The sinking of the passenger liner Titanic in 1912 has mesmerized generations. It was so intriguing to NOAA maritime archaeologist James Delgado, he eventually led the hunt in 2010 to get answers about what happened when the Titanic hit an iceberg and sank a century ago.
Using 21st century technology, Delgado, 56, was the chief scientist on the ship that monitored robots diving, photographing and collecting data at the bottom of the sea with high-tech tools to develop an electronic archaeological site map that will be completed by next year.
Preliminary results were released last month, which were featured in a History channel documentary and April cover story in National Geographic magazine. The story includes a popular iPad app that allows visitors to tour the site.
“When you first see the Titanic, it’s huge,” said Delgado, who rode a small submarine that went 2.5 miles under water to inspect the wreckage in 2000. “It fills your vision through the porthole. The water, despite the depth and dark, is lit up by submarine lights and very clear. It’s an almost gut-wrenching feeling, the emotional impact of realizing you are there at the Titanic.”
The 2010 expedition produced the first comprehensive survey map of the Titanic, including imaging the bow and stern sections and the entire artifact debris field in high resolution sonar and 3D optical imagery of 10 square nautical miles. It produced detailed photo mosaics of a number of features in the artifact scattered across the Ocean floor and a forensic reconstruction of how Titanic broke apart and sank that had not been done before.
It also photographed some heart-wrenching images of pairs of shoes laced up and clothing on the floor of the ocean that clearly had been on the bodies of some of the victims, according to Delgado, director of the National Oceanic and Atmospheric Administration’s Office of National Marine Sanctuaries Maritime Heritage Program.
The expedition used highly sophisticated robotic systems, detailed sonar and 3-D high resolution to record detailed pictures of the entire Titanic wreck and the surrounding environment. The data from AUV and ROV dives were stored in hard drives that carried terabytes of data back to shore. Terabytes of data are still being processed for the release of the electronic map due out in 2013.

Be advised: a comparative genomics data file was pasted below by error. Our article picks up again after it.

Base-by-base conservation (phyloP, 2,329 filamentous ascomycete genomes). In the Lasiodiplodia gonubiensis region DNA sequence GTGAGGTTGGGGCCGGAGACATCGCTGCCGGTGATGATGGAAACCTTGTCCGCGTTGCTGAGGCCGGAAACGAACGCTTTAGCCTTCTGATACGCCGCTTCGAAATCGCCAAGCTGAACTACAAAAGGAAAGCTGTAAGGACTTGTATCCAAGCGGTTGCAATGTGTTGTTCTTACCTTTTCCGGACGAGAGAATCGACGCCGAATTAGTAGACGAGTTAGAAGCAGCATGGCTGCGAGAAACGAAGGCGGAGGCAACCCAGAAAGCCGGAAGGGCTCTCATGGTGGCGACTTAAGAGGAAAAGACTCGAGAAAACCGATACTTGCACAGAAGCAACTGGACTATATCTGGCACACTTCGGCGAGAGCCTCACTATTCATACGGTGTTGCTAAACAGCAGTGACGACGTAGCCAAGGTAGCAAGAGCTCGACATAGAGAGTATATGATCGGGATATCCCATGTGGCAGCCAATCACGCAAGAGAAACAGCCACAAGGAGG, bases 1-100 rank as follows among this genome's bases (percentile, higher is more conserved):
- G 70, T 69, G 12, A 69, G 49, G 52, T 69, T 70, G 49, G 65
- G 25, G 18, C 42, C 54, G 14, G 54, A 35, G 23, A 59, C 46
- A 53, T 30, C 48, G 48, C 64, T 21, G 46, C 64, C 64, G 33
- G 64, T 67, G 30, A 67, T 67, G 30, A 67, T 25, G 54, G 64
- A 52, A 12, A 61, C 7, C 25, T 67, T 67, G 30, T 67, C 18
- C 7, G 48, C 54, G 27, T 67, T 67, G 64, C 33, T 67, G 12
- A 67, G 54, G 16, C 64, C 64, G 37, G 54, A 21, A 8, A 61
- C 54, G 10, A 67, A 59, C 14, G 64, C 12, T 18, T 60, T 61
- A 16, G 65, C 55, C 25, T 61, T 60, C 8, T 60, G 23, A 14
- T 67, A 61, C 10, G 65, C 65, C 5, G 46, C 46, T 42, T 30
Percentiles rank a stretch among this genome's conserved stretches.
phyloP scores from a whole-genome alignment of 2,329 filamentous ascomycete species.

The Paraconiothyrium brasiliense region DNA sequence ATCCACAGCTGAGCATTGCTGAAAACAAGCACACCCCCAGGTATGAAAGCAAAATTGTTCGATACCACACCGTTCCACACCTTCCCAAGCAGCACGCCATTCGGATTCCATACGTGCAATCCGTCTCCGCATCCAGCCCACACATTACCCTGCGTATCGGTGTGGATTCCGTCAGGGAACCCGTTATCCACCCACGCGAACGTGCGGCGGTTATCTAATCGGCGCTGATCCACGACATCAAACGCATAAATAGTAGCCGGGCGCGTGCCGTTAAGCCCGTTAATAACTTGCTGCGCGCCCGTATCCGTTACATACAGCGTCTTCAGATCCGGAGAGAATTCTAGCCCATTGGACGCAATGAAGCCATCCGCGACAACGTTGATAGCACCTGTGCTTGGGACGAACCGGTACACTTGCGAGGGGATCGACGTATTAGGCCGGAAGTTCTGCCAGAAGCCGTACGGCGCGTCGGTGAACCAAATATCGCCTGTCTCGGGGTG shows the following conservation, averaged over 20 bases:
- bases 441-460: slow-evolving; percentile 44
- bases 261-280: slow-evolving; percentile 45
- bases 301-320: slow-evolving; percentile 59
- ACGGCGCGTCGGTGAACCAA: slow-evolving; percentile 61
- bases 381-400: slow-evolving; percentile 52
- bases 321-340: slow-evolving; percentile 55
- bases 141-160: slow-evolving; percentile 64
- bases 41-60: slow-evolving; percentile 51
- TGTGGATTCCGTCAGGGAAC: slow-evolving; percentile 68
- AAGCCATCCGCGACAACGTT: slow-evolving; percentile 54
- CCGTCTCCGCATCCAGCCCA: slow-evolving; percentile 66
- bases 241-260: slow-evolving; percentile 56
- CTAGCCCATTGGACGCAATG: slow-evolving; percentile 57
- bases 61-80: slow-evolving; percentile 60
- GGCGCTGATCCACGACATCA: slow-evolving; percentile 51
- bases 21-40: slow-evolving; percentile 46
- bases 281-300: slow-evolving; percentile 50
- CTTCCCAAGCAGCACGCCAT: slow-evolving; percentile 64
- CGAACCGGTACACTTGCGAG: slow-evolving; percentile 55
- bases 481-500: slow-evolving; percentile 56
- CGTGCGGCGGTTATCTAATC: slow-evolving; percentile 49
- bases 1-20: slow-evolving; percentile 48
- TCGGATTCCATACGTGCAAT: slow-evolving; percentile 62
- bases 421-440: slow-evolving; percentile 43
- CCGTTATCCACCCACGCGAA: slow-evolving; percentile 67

The $5 million expedition didn’t cost the federal government a dime except the salaries of two government employees for time spent on the project, Delgado said.
RMS Titanic, Inc., committed to preserving the legacy of the Titanic and its artifacts as the ship’s steward, paid for the expedition.
NOAA’s National Climatic Data Center (NCDC) located and provided historical observations and original logbooks, currently not in digital format and unavailable to climate databases, for research dealing with the sinking of the Titanic, according to NFDC’s Eric Freeman.
NCDC’s work is a road map for every federal agency that may house historic documents in their archives that could be used today to explain the past.
“The potential uses for historical data are endless, and cannot be fully realized until they are easily accessible. You never know what the data you hold will be used for,” Freeman said.
Many original records from 1912 from ships in the vicinity of the Titanic wreck as well as additional ships traveling through the wreck area in the days prior to and after the sinking have been located in the NCDC archives and provided to researchers to recreate the atmospheric conditions around the event, according to Freeman.
Some may wonder why the federal government is involved with the Titanic a century after the disaster. But there are many reasons for the U.S. to be part of preserving history, Delgado said.
The ship, owned by an American company, was discovered by a joint U.S.-French exploration; Americans were the second largest group to perish in the disaster after British citizens; a large number of foreigners on the ship were immigrating to the U.S. and thousands of Americans can trace their ancestry to people who were passengers on the Titanic.
Delgado compares the effort to preserving historic sites such as Pearl Harbor, Gettysburg’s Civil War battle or Lake Huron’s Thunder Bay National Marine Sanctuary, where 100 passenger ships sunk in the 1800s.
Since the wreck of the Titanic was discovered in 1987, hundreds of modern items and garbage have been dropped to its location, including a beer can, a plastic cup and a clear container with the ashes of Florida treasure hunter Mel Fisher, now resting on the bridge of the ship.
NOAA has worked with the Coast Guard and the National Park Service to create a voluntary exclusion zone for dumping, discharge and disposal around the Titanic site.
The expedition was the best kind of partnership between the private sector and the federal government, combining technology and expertise from the private and public sectors, Delgado said.
“It also provides a detailed, never-before achieved level of documentation for a shipwreck whose story, a century after it sank, fascinates and inspires commemoration and respect for all those who died on April 15, 1912, when the Titanic sank,” he added.